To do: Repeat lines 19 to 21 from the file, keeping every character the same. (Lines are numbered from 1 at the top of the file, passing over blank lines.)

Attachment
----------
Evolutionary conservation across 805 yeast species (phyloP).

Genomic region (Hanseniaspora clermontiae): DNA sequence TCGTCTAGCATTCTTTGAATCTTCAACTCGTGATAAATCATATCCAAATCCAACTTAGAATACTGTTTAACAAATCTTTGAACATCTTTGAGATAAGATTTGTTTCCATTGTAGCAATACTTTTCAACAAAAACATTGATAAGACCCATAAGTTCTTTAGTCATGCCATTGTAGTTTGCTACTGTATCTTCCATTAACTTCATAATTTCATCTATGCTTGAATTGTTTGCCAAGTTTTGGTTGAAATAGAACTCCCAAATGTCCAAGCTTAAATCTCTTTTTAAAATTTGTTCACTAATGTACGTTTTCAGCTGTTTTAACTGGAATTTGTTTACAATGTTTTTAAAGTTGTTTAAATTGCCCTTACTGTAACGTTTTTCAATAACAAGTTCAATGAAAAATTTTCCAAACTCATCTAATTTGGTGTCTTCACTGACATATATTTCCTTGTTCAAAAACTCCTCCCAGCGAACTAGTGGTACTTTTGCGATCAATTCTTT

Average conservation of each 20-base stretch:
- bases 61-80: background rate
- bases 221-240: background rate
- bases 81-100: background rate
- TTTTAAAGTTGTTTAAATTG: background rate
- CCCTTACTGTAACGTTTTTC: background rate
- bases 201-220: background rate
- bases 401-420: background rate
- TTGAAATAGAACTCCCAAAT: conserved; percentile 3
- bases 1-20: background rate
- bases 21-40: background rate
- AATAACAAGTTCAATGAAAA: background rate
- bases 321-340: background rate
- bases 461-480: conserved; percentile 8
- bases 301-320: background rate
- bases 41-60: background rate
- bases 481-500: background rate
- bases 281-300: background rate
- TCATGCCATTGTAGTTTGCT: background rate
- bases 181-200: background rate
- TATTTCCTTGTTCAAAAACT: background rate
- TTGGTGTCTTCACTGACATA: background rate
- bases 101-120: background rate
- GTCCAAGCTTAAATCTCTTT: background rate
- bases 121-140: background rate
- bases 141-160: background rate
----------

- bases 481-500: background rate
- bases 281-300: background rate
- TCATGCCATTGTAGTTTGCT: background rate